A bad dye job is bad enough on its own, but an itchy and irritating allergic reaction to it is even worse. And people who become allergic to hair dye can develop reactions to many other common substances, transforming a simple cosmetic treatment into a big problem. Now, researchers reporting in ACS Sustainable Chemistry & Engineering have developed a range of permanent hair dyes that avoid the allergenic properties of traditional formulations.
When applied as hair color, paraphenylenediamine (PPD) — a common ingredient in permanent dyes — undergoes a chemical reaction that turns the hair a dark color that won’t wash out over time. This reaction, however, can also produce compounds that bind proteins in the user’s skin, causing allergic responses, such as eczema and facial swelling. PPD can also sensitize users to other substances, including a compound commonly found in sunscreens and cosmetics, as well as common pigment and ink compounds. Alternatives have been proposed, but they generally are not water-soluble, and the safety of some of the compounds are not well understood. Gopalakrishnan Venkatesan and colleagues wanted to create new alternatives that would avoid the problems of PPD while still providing permanent hair coloring.
The team prepared seven dyes based on PPD with modifications to the aromatic amine core. The modifications were chosen to potentially make the compounds less reactive toward proteins and less able to be absorbed into skin. All seven compounds permanently colored hair samples, producing a range of hues from rosy pinks to deep blacks that did not fade, even after three weeks of daily washing. The team then examined the dyes in a test commonly used in the cosmetics industry to determine if a product is a skin sensitizer. Five of the modified dyes were “weak” sensitizers, whereas PPD was “moderate.” Another test showed that the new compounds generated a reduced inflammatory response in cells compared to PPD. These results suggest that the new dyes can effectively color hair while also avoiding the potential allergenic and sensitization risks of more traditional ones.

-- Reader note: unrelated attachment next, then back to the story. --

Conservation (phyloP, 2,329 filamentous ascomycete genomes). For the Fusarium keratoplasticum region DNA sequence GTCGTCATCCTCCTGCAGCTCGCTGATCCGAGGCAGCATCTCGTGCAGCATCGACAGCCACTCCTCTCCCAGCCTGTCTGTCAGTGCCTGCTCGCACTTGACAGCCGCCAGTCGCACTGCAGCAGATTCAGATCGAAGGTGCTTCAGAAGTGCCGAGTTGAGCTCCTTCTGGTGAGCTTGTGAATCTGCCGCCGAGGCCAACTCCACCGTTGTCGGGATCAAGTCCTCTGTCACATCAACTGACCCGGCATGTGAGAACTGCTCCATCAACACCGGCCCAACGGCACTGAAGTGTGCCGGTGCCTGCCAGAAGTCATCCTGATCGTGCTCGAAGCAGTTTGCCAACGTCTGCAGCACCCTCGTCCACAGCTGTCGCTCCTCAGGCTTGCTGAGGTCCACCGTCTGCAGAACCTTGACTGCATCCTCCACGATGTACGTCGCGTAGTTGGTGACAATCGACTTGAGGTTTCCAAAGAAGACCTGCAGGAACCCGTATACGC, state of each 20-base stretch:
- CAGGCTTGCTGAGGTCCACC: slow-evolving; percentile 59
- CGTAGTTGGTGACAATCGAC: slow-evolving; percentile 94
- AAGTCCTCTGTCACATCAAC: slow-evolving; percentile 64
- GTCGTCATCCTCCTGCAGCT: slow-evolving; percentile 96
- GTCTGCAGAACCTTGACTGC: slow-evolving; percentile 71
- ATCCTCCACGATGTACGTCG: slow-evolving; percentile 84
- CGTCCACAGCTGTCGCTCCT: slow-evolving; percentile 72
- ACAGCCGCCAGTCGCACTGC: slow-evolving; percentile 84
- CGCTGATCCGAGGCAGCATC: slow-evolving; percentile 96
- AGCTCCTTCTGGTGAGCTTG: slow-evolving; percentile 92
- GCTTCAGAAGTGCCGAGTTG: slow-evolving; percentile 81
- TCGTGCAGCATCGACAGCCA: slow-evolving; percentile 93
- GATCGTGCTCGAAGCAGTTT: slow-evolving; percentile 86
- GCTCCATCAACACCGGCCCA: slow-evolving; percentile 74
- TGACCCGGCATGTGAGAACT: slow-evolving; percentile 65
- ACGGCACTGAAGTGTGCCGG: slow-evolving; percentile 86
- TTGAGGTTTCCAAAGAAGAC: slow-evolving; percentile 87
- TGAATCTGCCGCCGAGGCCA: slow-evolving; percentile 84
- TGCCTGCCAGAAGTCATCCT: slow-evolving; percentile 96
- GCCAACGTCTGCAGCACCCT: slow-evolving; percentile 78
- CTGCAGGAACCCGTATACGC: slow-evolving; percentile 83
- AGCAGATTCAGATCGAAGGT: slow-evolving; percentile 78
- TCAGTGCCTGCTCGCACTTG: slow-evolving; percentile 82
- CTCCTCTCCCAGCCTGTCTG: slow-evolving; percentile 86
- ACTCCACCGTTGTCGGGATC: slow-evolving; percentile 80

The authors acknowledge funding from the National University of Singapore.
The American Chemical Society (ACS) is a nonprofit organization chartered by the U.S. Congress. ACS’ mission is to advance the broader chemistry enterprise and its practitioners for the benefit of Earth and all its people. The Society is a global leader in promoting excellence in science education and providing access to chemistry-related information and research through its multiple research solutions, peer-reviewed journals, scientific conferences, eBooks and weekly news periodical Chemical & Engineering News. ACS journals are among the most cited, most trusted and most read within the scientific literature; however, ACS itself does not conduct chemical research. As a leader in scientific information solutions, its CAS division partners with global innovators to accelerate breakthroughs by curating, connecting and analyzing the world’s scientific knowledge. ACS’ main offices are in Washington, D.C., and Columbus, Ohio.